Monday, May 7, 2012

A Review: Servant to the Wolf

I love the way Sue Wentz writes.
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I first read her work on her blog and found the wording warm and heartfelt. When she published a romantic short story called  Cassidy Creek Bridge, her use of language seduced me as much as the story. Servant to the Wolf is a young adult novel, and something else Sue does well.
Servant to the Wolf is an intriguing title for a captivating story set in ancient Rome. The Wolf, or Lupus, is a former slave who takes pity on a young man discarded by his owner after a severe injury. Full of resentment, Marcus lands in a very different world, where he has more to learn than a new vocation. He yearns for  the pampered lifestyle provided by his former master, even as Lupus tries to teach him to value his new way of living. As Marcus struggles with Lupus, he also fights an internal battle to decide what kind of man he wants to become.
As I read Servant to the Wolf, I was finishing another novel. I realized Sue's book drew me in more than the murder mystery by a best-selling author. I think it is the memorable cast of characters. They stay with you long after the tale has ended.  Sue Wentz has built her characters to
Servant to the Wolf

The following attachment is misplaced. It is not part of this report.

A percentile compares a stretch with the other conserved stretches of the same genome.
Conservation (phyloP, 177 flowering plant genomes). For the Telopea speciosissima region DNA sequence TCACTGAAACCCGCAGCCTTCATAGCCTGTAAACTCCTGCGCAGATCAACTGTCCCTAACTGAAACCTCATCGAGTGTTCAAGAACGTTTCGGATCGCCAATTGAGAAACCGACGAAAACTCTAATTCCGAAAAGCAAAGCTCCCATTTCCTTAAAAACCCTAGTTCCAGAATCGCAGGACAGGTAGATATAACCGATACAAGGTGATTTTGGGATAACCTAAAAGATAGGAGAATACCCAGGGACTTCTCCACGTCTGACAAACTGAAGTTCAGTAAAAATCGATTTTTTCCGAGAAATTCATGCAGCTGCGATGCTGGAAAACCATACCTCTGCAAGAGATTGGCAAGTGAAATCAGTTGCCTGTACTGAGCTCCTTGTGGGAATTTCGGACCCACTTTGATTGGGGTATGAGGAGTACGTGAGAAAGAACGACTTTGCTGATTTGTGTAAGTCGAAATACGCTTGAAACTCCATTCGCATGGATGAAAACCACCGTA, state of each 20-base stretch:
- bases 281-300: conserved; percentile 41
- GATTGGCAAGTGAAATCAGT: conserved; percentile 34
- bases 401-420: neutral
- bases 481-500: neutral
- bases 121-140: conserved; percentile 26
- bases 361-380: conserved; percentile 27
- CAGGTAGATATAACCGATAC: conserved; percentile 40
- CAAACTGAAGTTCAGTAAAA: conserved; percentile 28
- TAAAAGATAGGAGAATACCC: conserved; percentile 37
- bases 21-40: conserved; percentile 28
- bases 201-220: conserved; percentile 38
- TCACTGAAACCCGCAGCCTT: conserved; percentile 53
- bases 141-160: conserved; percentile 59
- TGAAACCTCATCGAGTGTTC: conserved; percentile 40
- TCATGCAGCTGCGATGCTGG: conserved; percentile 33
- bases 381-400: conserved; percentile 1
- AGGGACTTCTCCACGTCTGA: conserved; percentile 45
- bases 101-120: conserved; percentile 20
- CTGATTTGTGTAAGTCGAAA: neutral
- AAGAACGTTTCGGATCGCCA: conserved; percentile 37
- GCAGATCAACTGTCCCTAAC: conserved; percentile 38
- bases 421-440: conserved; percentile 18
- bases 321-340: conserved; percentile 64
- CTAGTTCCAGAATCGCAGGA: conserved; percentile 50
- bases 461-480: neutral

have the depth of true humans and a range of qualities and flaws to match. She made me care about what happened to them.
Reading Servant to the Wolf was pure pleasure. The details of the ancient Roman setting were just enough to capture your interest, without turning the book into a history lesson. The plot itself is simple, yet compelling. It kept me turning the pages, or clicking the Kindle, to find out what happened next. Descriptions of the settings create the desired ambiance and are done quite subtly. Marcus embodies us all in his exploration of who and what he will value. His is a difficult coming of age, but minus the little slavery thing, we all make the same choices. Whether the reader is a young adult facing the barrage of media, parental advice, and peer pressure, or someone who has already been through the meat-grinder of his teenage years, he or she will find the story fun and insightful.
Everyone will enjoy Servant to the Wolf. It's just dog-gone good writing.

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